But if so, why do so many correspondents seem to see the same truth?
"They feel they must help the Palestinians," says Fiamma Nirenstein, correspondent for the Italian daily La Stampa. She sees her colleagues romanticizing the Palestinians as David fighting the Israeli Goliath, as if the underdogs are by definition the good guys.
Dutch TV's Conny Mus identifies as central "the fact that a mighty army is using all its might to kill a smaller force."
Mus goes on to contend that the press presents "an accurate picture" of events, and that pro-Israel readers think the news is skewed only because they "don't know what is happening on the Palestinian side."
To an extent he's right — Jews often don't like to see Israel in a bad light, even when the facts are reported accurately. But a report can be accurate and still miss the point. For example, an article may emphasize the number of Palestinian casualties, as if body count is an objective measure, without indicating that the Israeli dead have been mostly innocent civilians, not armed rioters and terrorists.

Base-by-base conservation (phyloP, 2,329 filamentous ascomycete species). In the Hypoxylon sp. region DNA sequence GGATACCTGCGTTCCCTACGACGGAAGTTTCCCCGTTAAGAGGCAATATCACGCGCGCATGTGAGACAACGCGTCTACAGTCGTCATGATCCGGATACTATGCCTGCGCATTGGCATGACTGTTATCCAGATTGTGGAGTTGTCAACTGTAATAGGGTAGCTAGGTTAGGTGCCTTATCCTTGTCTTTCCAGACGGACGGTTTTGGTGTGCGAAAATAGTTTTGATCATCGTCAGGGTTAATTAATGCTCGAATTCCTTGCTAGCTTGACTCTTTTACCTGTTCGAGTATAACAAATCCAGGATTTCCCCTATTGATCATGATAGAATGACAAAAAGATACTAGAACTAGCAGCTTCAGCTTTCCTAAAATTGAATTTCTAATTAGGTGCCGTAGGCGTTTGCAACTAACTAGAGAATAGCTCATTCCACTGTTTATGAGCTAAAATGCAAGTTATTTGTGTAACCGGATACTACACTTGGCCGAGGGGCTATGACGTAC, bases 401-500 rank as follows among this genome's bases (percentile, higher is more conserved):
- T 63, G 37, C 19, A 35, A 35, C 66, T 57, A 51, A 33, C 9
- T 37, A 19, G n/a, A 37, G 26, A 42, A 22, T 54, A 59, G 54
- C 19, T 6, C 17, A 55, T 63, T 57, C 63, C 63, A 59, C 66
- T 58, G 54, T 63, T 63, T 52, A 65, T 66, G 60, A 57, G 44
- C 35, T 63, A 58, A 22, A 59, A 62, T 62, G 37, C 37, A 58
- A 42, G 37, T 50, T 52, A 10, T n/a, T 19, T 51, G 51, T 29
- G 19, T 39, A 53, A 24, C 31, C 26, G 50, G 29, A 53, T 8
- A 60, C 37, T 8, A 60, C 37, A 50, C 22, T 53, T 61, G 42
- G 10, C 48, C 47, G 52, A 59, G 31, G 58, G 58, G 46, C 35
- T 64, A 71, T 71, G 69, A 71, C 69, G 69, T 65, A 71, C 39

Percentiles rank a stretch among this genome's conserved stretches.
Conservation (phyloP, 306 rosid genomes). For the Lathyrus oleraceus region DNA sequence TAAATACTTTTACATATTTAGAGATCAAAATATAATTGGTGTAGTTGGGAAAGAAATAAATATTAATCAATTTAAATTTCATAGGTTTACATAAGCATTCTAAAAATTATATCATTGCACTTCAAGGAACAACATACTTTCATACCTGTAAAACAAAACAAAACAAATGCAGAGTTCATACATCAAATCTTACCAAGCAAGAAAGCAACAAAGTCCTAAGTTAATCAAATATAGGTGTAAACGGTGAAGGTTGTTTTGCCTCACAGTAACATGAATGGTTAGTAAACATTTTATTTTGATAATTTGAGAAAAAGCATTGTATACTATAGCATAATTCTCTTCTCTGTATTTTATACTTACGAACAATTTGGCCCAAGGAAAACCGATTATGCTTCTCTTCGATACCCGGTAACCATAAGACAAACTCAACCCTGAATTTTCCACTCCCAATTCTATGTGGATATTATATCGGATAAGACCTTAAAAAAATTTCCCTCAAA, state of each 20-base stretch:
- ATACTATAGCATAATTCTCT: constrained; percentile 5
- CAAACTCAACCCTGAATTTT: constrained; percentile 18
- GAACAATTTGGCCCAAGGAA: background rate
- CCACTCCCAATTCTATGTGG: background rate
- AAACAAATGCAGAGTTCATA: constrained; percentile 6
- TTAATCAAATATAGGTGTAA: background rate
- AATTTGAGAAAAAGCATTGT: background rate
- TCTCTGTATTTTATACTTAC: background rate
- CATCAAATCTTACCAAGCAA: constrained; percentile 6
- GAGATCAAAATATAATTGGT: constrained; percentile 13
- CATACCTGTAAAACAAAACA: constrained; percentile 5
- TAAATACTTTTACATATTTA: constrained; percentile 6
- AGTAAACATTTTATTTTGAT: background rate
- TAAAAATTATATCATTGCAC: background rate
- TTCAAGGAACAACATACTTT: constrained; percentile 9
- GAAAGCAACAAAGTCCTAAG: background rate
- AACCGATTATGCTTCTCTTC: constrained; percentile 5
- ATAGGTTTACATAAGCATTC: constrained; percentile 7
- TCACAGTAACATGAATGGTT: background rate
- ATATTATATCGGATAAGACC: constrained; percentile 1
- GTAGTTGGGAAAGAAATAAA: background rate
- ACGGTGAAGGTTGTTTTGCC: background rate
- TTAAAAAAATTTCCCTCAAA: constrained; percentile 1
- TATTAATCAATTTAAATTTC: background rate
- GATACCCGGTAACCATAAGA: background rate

Many journalists simply note Israel's "conquest" of the West Bank, never indicating that this conquest came in a defensive war against Jordan, and that the Palestinians were never sovereign there. As Andrea Levin of CAMERA, a media-watchdog group, points out, reporters "may cover a story and get the micro issues correct [while] getting the macro issue completely wrong."
The journalists' mindset may also come from what an American-Israeli journalist castigates as "massive ignorance."
Many correspondents get little or no preparation time before being dropped into Jerusalem and Ramallah. Once on the ground, they must play catch-up, learning on the job, often from other foreign correspondents.
Media watchdog groups have accused the New York Times, Los Angeles Times and London Times, along with the Washington Post, CNN, Sky News, Reuters, the BBC and other outlets, of editing news stories to minimize Palestinian misdemeanors and emphasize Israeli ones, to shift sympathy away from Israel or to make Israel look like the aggressor.